For being such a basic part of human life, there sure is a lot of confusion around the consumption of water. To help separate fact from fiction, I’m filling you in on the truth behind some of the most common hydration myths.
Myth #1: Everyone needs eight eight-ounce cups of water every day.
The reality: The amount of fluid we need varies from person to person. To determine your individual needs, simply divide your weight (in pounds) by two. This is approximately how many ounces you should aim for as your baseline (plus another 16 to 24 ounces to replace every pound of sweat lost during exercise).
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Myth #2: Coffee and tea are dehydrating.
The reality: For years it was assumed that beverages like coffee and tea were dehydrating, but science has proven otherwise. And while caffeine itself is a diuretic, the amount of liquid in beverages like coffee or tea serves to offset caffeine’s diuretic effects.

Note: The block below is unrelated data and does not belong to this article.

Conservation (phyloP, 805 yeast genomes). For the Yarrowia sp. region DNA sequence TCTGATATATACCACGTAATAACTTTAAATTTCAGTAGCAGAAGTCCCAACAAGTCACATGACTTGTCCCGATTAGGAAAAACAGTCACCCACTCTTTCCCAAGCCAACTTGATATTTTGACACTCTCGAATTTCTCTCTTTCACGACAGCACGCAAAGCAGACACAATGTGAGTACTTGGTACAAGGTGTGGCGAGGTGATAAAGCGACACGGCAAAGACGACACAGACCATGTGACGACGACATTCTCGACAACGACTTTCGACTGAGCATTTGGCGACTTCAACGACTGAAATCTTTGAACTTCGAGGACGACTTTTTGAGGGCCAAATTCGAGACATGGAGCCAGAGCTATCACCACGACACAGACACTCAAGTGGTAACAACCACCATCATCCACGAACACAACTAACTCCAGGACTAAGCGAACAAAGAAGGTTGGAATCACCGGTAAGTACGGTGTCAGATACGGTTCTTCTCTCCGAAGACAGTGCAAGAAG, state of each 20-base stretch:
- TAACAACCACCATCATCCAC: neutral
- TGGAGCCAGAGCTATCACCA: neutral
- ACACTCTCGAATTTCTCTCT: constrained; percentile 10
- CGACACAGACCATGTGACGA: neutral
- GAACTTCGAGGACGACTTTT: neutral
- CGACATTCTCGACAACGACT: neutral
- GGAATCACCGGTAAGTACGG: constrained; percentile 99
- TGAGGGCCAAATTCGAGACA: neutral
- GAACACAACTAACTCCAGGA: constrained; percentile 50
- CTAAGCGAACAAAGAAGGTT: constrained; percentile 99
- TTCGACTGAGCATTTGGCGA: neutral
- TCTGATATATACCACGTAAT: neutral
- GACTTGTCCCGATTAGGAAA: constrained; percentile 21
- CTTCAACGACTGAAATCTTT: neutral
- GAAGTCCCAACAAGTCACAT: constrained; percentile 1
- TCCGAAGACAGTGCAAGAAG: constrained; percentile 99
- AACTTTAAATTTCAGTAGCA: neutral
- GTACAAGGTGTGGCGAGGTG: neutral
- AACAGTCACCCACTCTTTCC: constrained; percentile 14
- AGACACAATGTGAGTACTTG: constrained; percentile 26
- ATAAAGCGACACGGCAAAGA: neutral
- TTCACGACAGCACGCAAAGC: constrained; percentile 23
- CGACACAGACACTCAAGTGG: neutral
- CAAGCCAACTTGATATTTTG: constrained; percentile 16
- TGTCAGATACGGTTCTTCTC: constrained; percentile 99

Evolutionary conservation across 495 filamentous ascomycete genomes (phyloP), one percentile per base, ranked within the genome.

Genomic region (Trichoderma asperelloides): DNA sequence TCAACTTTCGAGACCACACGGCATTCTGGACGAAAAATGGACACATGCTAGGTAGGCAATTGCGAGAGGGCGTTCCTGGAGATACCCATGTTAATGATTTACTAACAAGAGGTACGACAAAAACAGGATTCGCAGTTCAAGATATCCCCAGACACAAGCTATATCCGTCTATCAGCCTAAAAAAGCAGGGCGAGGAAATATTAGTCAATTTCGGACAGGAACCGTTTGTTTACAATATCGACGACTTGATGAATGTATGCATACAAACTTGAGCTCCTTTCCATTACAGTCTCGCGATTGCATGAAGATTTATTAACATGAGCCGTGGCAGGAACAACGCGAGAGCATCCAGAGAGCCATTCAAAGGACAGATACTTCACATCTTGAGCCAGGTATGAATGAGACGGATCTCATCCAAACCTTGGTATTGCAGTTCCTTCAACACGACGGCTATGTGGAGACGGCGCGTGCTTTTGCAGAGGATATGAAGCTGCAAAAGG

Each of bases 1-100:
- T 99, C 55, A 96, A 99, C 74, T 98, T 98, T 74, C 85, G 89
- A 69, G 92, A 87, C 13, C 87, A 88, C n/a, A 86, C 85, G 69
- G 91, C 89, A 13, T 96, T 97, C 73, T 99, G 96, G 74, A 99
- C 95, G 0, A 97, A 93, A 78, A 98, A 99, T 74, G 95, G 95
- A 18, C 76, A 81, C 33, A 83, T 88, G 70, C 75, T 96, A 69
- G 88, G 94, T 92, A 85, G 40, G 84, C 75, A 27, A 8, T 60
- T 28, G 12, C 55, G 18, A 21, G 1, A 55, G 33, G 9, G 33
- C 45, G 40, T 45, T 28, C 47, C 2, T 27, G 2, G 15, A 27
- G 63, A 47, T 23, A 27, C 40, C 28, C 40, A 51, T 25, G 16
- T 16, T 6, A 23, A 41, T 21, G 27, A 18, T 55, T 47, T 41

Myth #3: Sports drinks are better than water for athletes.
The reality: A widely held belief is that sports drinks like Gatorade and Powerade are the best fluid options to prevent dehydration during exercise. In most cases, however, water is still the better choice, especially considering that sports drinks are typically loaded with sugar and food dyes. This is especially true for workouts lasting an hour or less.
For workouts longer than 60 to 90 minutes and/or workouts that involve large amounts of sweat loss, sports drinks can provide the advantage of providing a source of glucose as well as electrolytes. Just be mindful of the sugar! Some of my favorite sports drinks with little to moderate sugar include: Body Armor LYTE, nuun hydration electrolyte drink tabs, MyHy Active and Ultima Drink Powder.
Note: A version of this article originally appeared on WGNO.